Dr. Jho's Endoscopic Decompression via Microforaminotomy for Lumbar Stenosis: Minimally Invasive Lumbar Stenosis Surgery : Low Back Surgery

Hae Dong Jho, M.D., Ph.D.

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Pathoanatomy of lumbar stenosis
     Lumbar stenosis is a condition in which the spinal canal (where spinal nerves pass) is narrowed and causes symptoms by compression of the spinal nerves.  It can be subdivided into congenital stenosis and acquired stenosis.
     Congenital stenosis can occur with particular diseases; however, it can also occur in the general population (who do not have any particular disease conditions).  Some people are born with a relatively narrow spinal canal.  They may remain asymptomatic until a minor degenerative process causes further narrowing of the spinal canal.
     Acquired stenosis is the second and most common type, which is due to degenerative changes.  With degeneration of  the disc, the height of the disc decreases while the width of the disc increases, accompanied by protrusion of the disc and bone spur formation at the edge of the vertebrae.  The facet joints, which are the two sliding articular joints at the posterior portion of the spinal motion unit, develop arthritic changes that consist of bone spur formation and overgrowth of the joint capsule.  Narrowing of the spinal canal (lumbar stenosis) occurs with the combination of changes in the disc and facet joints.

Symptoms of lumbar stenosis
     Most patients complain of low back pain as their main symptom.  However, there is usually no direct correlation between the degree of spondylotic changes and the degree of low back pain.  The narrowing of the spinal canal can occur diffusely or focally.  Focal stenosis can cause symptoms related to the nerve root that is compressed.  It can cause severe sharp pain in the leg, or burning and numbing sensations in the leg.  Diffuse stenosis can cause burning and numbing sensations or pain in the leg, difficulty in walking, weakness in the legs, muscle loss, and difficulty in bowel and bladder control.  Patients develop those symptoms when they try to walk some distance (neurogenic claudication).  When they sit down or bend forwards for a few minutes, they will note improvement of their symptoms.  The symptoms improve in this position because their spinal canal opens up to some degree when the spine bends forward.  Riding a bike is easier for them than walking because riding a bike keeps their lumbar spine bent forward.  Pushing a supermarket cart with a leaning-forward posture is often easier for patients also.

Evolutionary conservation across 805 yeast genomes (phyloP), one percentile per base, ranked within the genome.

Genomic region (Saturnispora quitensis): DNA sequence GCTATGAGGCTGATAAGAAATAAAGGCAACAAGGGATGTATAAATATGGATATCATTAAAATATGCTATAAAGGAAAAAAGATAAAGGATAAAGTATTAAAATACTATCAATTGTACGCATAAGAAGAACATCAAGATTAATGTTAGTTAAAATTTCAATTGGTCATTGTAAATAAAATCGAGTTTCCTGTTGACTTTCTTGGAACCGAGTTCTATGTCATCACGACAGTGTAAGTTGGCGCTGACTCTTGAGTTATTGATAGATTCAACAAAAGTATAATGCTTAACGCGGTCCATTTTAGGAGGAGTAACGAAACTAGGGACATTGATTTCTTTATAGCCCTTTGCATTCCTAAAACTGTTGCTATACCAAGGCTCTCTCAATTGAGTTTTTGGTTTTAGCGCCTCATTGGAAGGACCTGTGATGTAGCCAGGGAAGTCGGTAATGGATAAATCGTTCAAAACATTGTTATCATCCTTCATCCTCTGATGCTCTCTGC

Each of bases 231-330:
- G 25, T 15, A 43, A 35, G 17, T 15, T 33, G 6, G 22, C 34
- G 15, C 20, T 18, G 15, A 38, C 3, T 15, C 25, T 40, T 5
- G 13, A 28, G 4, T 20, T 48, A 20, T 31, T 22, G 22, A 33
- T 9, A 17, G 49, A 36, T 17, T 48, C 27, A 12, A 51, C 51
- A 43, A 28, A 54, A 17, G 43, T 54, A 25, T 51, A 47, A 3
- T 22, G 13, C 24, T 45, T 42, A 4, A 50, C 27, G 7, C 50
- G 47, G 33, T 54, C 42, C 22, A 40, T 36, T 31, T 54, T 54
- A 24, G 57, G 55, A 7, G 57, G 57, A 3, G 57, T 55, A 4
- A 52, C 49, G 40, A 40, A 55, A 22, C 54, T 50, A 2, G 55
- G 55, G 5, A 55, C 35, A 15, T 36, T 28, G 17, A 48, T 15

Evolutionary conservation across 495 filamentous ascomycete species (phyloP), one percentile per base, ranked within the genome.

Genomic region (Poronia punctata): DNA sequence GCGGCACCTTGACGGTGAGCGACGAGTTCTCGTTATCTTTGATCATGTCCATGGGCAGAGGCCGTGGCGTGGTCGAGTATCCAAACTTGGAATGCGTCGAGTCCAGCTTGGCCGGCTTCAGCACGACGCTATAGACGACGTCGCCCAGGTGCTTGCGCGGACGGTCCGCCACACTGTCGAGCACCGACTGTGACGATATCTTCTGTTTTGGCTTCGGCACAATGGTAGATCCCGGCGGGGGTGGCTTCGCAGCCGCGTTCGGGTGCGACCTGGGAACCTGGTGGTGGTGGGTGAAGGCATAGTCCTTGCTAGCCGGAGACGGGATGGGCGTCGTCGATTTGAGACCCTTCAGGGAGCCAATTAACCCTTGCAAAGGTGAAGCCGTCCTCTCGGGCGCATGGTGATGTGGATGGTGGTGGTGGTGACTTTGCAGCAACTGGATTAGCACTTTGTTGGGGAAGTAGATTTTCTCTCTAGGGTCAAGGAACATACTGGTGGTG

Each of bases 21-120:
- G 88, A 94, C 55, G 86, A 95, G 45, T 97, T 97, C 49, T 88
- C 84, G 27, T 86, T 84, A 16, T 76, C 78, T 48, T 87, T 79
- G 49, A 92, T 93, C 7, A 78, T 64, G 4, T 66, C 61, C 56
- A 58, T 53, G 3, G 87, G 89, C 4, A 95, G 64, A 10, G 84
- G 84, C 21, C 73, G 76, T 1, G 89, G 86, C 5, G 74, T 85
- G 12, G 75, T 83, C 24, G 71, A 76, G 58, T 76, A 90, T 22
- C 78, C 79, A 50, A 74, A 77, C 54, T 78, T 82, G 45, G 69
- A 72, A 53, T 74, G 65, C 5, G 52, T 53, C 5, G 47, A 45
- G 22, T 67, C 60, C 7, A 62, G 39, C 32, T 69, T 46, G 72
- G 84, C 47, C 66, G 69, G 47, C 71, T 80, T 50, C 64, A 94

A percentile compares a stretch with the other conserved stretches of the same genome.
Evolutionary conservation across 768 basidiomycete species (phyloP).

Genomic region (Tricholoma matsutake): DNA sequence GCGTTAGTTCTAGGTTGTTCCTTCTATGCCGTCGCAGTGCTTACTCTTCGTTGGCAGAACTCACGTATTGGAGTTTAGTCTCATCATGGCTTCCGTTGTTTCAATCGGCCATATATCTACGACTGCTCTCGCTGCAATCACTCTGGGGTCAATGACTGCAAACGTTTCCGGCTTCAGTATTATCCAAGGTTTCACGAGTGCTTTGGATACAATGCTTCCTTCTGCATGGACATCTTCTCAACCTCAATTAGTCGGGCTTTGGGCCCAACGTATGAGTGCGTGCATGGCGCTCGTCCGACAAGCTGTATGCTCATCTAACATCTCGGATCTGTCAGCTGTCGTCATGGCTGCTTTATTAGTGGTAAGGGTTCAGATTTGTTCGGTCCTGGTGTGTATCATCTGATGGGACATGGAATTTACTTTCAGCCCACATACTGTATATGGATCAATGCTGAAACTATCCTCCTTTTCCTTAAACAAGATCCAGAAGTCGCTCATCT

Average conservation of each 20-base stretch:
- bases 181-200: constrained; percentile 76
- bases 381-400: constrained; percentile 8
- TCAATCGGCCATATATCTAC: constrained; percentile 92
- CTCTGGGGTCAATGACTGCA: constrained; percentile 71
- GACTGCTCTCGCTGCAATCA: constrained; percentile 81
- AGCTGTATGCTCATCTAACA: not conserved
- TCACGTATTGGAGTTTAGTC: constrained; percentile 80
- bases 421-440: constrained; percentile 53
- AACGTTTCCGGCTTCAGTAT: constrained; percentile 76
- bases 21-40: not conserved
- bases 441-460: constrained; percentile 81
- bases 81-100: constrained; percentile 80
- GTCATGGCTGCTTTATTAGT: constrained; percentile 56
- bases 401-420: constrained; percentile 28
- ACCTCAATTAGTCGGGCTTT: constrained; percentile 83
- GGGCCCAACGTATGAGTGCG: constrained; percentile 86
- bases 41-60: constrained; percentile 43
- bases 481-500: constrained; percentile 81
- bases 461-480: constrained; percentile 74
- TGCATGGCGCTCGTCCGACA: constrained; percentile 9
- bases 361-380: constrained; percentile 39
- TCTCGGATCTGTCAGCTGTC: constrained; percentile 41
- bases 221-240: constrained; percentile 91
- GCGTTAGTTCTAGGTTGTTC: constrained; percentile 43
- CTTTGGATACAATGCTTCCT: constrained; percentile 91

Treatments consist of conservative treatments and surgical treatments.  Conservative treatments include medications, physical therapy, chiropractic treatment, local blocks, epidural blocks, steroid treatment, etc.  When conservative treatments do not improve their symptoms, surgical treatments may be required.
     For focal stenosis, surgical treatment is directed to release of compression at the exact pathologic site.  For diffuse stenosis, conventional surgical treatment is decompressive laminectomy.  Dr. Jho developed endoscopic decompression surgery for focal stenosis as well as diffuse stenosis.  Dr. Jho's endoscopic decompression for focal stenosis accomplishes release of compression by providing the compressed nerve with a wider passage route.  Dr. Jho's endoscopic decompression of diffuse stenosis achieves widening of the narrowed spinal canal bilaterally through a small foraminotomy hole.  By doing so, most bony anatomy is preserved (contrary to the conventional laminectomy technique).  Dr. Jho's technique eliminates the use of bone fusion or metal implants that have been in common use by spine surgeons in recent years.

Facts About This Surgery


Degenerative spondylotic spine disease which causes break down of vertebrae, narrows the spinal cord canal and can lead to symptoms of pain, numbness, tingling, weakness, and difficulty walking and passing urine. As an analogy, picture a coal mine tunnel that has partially collapsed making the passageway narrow in some areas. This condition is referred to as lumbar stenosis. Conventional surgical treatment involves removing large portions of bone by laminectomy. A new procedure has been developed to achieve widening of the canal while only making small holes in the bone, referred to as endoscopic microforaminotomy, so as not to weaken the overall structure of the spine and to decrease postoperative discomfort. This is all accomplished through a small incision and allows the patient to usually go home the following day.


Jho, HD: Microdecompression via unilateral laminotomy for spondylotic lumbar stenosis: Technical note. (In preparation)

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